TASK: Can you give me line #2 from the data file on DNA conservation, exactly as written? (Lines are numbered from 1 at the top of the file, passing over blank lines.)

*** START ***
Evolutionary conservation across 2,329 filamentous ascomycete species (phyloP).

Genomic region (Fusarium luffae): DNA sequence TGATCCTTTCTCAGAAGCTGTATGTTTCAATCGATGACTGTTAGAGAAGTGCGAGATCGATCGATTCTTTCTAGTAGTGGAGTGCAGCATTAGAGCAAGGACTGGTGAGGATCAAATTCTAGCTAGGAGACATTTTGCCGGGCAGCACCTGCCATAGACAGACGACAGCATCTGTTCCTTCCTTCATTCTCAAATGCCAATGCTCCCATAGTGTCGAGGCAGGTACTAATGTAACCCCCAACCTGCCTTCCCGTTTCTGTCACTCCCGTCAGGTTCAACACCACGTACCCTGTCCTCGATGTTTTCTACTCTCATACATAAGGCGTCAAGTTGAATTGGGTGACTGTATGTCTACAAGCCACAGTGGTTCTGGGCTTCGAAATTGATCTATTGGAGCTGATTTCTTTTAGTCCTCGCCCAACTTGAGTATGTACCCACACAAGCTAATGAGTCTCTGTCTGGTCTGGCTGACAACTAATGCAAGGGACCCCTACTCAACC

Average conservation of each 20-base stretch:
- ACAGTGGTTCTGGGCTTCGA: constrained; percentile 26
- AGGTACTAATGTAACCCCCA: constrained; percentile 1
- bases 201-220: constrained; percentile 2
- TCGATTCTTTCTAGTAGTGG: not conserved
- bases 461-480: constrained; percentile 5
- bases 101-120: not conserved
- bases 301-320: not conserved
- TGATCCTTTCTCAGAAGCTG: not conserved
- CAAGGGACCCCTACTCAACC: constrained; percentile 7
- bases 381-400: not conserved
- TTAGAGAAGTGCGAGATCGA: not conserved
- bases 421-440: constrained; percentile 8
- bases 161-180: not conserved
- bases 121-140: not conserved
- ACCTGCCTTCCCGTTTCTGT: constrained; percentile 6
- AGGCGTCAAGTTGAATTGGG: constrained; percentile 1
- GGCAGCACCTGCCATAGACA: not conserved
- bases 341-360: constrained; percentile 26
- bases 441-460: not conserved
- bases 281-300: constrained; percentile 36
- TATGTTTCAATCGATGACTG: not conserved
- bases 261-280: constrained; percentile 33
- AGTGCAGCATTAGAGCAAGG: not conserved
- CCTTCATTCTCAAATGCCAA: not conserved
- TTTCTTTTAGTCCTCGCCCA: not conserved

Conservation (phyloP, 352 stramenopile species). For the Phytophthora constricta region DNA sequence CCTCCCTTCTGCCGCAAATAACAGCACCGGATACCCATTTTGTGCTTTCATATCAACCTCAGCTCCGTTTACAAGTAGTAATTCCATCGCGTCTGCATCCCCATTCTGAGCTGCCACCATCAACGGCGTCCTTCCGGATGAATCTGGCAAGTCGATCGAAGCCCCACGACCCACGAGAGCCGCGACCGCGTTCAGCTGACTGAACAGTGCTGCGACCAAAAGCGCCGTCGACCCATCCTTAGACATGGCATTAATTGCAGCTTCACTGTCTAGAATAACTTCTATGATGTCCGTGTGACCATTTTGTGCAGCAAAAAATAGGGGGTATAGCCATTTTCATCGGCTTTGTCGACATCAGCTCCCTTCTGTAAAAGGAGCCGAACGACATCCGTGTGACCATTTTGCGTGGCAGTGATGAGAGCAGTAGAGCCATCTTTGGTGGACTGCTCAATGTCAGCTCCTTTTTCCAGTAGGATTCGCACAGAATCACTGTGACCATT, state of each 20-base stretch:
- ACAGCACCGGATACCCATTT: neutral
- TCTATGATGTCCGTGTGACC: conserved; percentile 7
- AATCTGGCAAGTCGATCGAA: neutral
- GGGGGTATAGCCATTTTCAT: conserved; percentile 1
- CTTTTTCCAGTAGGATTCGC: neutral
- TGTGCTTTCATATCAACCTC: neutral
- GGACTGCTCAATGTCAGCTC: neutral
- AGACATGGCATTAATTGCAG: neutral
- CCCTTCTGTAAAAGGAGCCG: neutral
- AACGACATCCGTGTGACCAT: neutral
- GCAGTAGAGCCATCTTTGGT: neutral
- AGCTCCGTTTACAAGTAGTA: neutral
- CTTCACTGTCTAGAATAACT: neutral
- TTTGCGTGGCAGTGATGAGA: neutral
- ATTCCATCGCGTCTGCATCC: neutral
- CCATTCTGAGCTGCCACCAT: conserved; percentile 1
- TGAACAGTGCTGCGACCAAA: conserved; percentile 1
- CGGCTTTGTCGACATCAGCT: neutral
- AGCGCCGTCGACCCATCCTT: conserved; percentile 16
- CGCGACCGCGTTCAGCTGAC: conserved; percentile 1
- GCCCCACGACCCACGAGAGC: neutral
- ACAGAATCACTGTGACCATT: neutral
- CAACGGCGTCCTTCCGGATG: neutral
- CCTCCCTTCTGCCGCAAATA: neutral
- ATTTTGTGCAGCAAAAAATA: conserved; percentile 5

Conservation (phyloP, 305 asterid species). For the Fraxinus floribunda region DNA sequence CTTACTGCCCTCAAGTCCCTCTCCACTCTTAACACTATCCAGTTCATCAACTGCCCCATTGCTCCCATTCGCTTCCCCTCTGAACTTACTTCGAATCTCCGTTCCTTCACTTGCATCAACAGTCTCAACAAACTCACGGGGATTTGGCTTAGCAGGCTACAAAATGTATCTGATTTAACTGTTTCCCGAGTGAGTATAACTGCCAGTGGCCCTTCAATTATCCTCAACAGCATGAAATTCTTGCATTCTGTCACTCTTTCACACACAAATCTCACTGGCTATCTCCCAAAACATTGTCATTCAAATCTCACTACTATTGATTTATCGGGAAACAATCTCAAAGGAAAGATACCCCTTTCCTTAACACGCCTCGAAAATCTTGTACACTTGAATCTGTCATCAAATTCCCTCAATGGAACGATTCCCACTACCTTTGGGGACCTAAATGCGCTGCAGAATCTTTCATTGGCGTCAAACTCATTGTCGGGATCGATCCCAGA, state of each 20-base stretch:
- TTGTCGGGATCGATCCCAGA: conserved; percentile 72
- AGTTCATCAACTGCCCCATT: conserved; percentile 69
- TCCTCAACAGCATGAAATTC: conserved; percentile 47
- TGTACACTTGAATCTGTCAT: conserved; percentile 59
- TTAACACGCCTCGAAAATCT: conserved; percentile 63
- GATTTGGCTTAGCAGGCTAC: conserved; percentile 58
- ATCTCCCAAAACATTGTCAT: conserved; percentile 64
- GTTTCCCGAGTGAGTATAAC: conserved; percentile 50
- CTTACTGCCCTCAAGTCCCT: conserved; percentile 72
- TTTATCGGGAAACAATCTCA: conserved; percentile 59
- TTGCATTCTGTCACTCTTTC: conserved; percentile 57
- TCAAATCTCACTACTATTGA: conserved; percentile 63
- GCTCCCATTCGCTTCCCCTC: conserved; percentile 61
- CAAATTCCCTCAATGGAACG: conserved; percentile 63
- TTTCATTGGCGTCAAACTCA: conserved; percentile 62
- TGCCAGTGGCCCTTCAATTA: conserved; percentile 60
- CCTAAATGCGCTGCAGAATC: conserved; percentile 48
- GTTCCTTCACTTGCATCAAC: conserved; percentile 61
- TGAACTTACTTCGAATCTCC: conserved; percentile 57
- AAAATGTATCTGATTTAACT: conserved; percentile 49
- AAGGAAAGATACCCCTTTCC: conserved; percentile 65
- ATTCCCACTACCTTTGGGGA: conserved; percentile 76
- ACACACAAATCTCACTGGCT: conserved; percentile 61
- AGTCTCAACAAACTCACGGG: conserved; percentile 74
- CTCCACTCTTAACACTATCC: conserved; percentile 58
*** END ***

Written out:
Genomic region (Fusarium luffae): DNA sequence TGATCCTTTCTCAGAAGCTGTATGTTTCAATCGATGACTGTTAGAGAAGTGCGAGATCGATCGATTCTTTCTAGTAGTGGAGTGCAGCATTAGAGCAAGGACTGGTGAGGATCAAATTCTAGCTAGGAGACATTTTGCCGGGCAGCACCTGCCATAGACAGACGACAGCATCTGTTCCTTCCTTCATTCTCAAATGCCAATGCTCCCATAGTGTCGAGGCAGGTACTAATGTAACCCCCAACCTGCCTTCCCGTTTCTGTCACTCCCGTCAGGTTCAACACCACGTACCCTGTCCTCGATGTTTTCTACTCTCATACATAAGGCGTCAAGTTGAATTGGGTGACTGTATGTCTACAAGCCACAGTGGTTCTGGGCTTCGAAATTGATCTATTGGAGCTGATTTCTTTTAGTCCTCGCCCAACTTGAGTATGTACCCACACAAGCTAATGAGTCTCTGTCTGGTCTGGCTGACAACTAATGCAAGGGACCCCTACTCAACC